Alliance Trust Savings: Change of Ownership
Please note that, as of 28 June, Alliance Trust Savings (ATS) is owned by Interactive Investor Limited. If you have any questions about the sale of ATS and what it means for you, please visit ATS’ website*. If you’d like to stay up to date with the Trust’s performance or any news, please sign up below.
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*The brand names ‘Alliance Trust Savings’, ‘ATS’, ‘AT Savings’ and the ‘Alliance Trust Savings’ logo which may appear on ATS’ website are owned by and used with the permission of Alliance Trust PLC, being the previous owner of ATS.

14 April 2020 Craig Baker, Global CIO of Willis Towers Watson

Reassurance for income investors during dividend drought

It is not a particularly good time to be an income investor. Some of largest dividend payers in the UK have cut payments entirely, with banks the latest to slash outstanding payments in order to shore up their finances and support the country in the battle against the COVID-19 pandemic.

Banks including Barclays, HSBC, Lloyds, RBS and Standard Chartered were due to pay out £15.3bn in dividends for 2019 to shareholders in the coming weeks, all of which have suddenly been scrapped.

It makes one wonder where to turn to, especially for those in retirement and living off the income provided by a dividend-reliant investment portfolio.

This is where one of the key benefits of an investment trust shines through. Unlike open-ended funds, which have to pay out all income accrued in any given year, the closed-ended structure allows trusts such as Alliance Trust PLC to hold back income and build up a reserve fund. These reserves are grown in the good times, when markets swing upwards and the investments perform well, to make sure cash is available in more difficult times, even if the value of underlying holdings falls.

This reserve pot means a trust should be able to maintain, or even grow, its dividend every year.

To assess how well covered a trust is, an investor can examine the amount it has in its reserves, then look to its dividend cover to analyse how many times the dividend can be paid from the reserve pot, even in times when new income from its investments is scarce. The higher the dividend cover, the better able the trust is to pay its dividends in difficult periods.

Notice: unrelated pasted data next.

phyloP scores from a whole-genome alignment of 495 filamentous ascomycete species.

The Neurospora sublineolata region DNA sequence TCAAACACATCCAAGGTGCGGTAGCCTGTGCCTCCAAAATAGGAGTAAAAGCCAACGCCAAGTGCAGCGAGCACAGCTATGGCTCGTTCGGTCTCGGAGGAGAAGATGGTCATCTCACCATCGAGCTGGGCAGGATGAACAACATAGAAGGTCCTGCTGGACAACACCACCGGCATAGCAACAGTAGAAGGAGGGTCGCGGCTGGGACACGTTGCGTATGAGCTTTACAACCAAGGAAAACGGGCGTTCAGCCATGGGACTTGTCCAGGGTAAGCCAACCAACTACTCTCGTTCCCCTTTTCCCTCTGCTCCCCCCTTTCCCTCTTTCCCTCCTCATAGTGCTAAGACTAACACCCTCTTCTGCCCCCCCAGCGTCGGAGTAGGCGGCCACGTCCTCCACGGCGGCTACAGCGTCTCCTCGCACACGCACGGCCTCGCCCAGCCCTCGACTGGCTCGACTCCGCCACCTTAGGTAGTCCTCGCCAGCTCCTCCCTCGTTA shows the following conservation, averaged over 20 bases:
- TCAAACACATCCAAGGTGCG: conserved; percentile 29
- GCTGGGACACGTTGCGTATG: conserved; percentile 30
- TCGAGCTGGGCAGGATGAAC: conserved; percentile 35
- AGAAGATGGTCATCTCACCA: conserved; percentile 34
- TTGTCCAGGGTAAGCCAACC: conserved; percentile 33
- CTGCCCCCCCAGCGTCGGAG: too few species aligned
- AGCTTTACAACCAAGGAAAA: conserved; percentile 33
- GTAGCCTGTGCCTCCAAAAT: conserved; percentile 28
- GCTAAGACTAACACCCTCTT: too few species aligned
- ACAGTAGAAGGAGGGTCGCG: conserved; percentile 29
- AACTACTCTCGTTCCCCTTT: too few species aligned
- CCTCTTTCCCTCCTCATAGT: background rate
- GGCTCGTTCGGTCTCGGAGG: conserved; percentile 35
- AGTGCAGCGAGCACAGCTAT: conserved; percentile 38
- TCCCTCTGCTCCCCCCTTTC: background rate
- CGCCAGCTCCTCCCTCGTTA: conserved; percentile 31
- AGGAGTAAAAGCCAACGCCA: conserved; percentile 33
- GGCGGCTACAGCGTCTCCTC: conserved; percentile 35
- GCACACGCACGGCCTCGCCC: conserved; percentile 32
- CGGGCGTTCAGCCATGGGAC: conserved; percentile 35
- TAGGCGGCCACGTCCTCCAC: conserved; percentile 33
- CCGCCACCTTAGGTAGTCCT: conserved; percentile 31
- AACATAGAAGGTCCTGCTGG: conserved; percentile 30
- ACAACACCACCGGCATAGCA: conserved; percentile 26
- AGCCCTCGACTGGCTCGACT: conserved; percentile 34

Analysis conducted by AJ Bell, reveals that Alliance Trust is one of only two investment trusts with ‘Dividend Hero’ status to have enough in reserve to pay more than two years of dividend payments from reserve funds alone.

With £109.6m in reserve, Alliance Trust has a dividend cover equivalent to 2.38 years. The only other trust to have enough to cover for more than two years is the Scottish Investment Trust, with £52m in reserves covering 2.35 years of dividend payments.

In its annual report published in March, Alliance Trust highlighted the fact that it has increased the dividend paid to its shareholders for 53 years in a row. The Board recognises the importance of rising dividends, particularly during difficult times when so many companies are cutting or cancelling their dividends to protect their balance sheets.

The trust intends to continue its record of annual dividend growth into a 54th year. Its progressive dividend policy was overwhelmingly endorsed by shareholders at its Annual General Meeting in April.

While dividends are never a cast-iron guarantee, Alliance Trust’s position as a Dividend Hero – an accolade marking the fact we have increased dividend payments for 53 consecutive years – as well as its reserve pot to cover dividends, should offer some reassurance to investors in this difficult time.

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